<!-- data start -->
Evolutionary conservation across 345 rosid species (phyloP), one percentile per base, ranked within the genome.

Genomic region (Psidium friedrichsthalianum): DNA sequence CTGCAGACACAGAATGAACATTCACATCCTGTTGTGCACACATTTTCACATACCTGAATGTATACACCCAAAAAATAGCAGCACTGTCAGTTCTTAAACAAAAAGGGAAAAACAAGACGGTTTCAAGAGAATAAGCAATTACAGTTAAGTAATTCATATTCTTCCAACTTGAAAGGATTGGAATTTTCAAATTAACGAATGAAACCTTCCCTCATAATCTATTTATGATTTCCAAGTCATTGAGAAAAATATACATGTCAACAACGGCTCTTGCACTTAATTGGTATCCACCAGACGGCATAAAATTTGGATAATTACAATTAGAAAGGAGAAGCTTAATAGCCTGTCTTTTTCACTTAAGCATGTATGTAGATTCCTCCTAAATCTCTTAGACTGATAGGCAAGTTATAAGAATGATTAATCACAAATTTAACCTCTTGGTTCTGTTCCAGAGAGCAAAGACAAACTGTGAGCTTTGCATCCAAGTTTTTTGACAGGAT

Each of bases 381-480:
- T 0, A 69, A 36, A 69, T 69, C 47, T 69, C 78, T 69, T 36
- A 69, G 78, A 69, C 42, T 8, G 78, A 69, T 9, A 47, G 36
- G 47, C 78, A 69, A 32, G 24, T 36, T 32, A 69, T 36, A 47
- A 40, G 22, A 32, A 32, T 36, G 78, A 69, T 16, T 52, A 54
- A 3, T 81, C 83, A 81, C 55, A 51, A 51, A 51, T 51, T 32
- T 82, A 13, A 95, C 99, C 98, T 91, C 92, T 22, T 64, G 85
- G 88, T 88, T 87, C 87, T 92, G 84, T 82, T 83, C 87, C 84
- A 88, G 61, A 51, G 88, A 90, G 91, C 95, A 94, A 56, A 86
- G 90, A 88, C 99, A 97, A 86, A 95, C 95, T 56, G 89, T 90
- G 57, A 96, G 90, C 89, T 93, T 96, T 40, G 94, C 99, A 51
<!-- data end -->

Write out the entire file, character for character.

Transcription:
Evolutionary conservation across 345 rosid species (phyloP), one percentile per base, ranked within the genome.

Genomic region (Psidium friedrichsthalianum): DNA sequence CTGCAGACACAGAATGAACATTCACATCCTGTTGTGCACACATTTTCACATACCTGAATGTATACACCCAAAAAATAGCAGCACTGTCAGTTCTTAAACAAAAAGGGAAAAACAAGACGGTTTCAAGAGAATAAGCAATTACAGTTAAGTAATTCATATTCTTCCAACTTGAAAGGATTGGAATTTTCAAATTAACGAATGAAACCTTCCCTCATAATCTATTTATGATTTCCAAGTCATTGAGAAAAATATACATGTCAACAACGGCTCTTGCACTTAATTGGTATCCACCAGACGGCATAAAATTTGGATAATTACAATTAGAAAGGAGAAGCTTAATAGCCTGTCTTTTTCACTTAAGCATGTATGTAGATTCCTCCTAAATCTCTTAGACTGATAGGCAAGTTATAAGAATGATTAATCACAAATTTAACCTCTTGGTTCTGTTCCAGAGAGCAAAGACAAACTGTGAGCTTTGCATCCAAGTTTTTTGACAGGAT

Each of bases 381-480:
- T 0, A 69, A 36, A 69, T 69, C 47, T 69, C 78, T 69, T 36
- A 69, G 78, A 69, C 42, T 8, G 78, A 69, T 9, A 47, G 36
- G 47, C 78, A 69, A 32, G 24, T 36, T 32, A 69, T 36, A 47
- A 40, G 22, A 32, A 32, T 36, G 78, A 69, T 16, T 52, A 54
- A 3, T 81, C 83, A 81, C 55, A 51, A 51, A 51, T 51, T 32
- T 82, A 13, A 95, C 99, C 98, T 91, C 92, T 22, T 64, G 85
- G 88, T 88, T 87, C 87, T 92, G 84, T 82, T 83, C 87, C 84
- A 88, G 61, A 51, G 88, A 90, G 91, C 95, A 94, A 56, A 86
- G 90, A 88, C 99, A 97, A 86, A 95, C 95, T 56, G 89, T 90
- G 57, A 96, G 90, C 89, T 93, T 96, T 40, G 94, C 99, A 51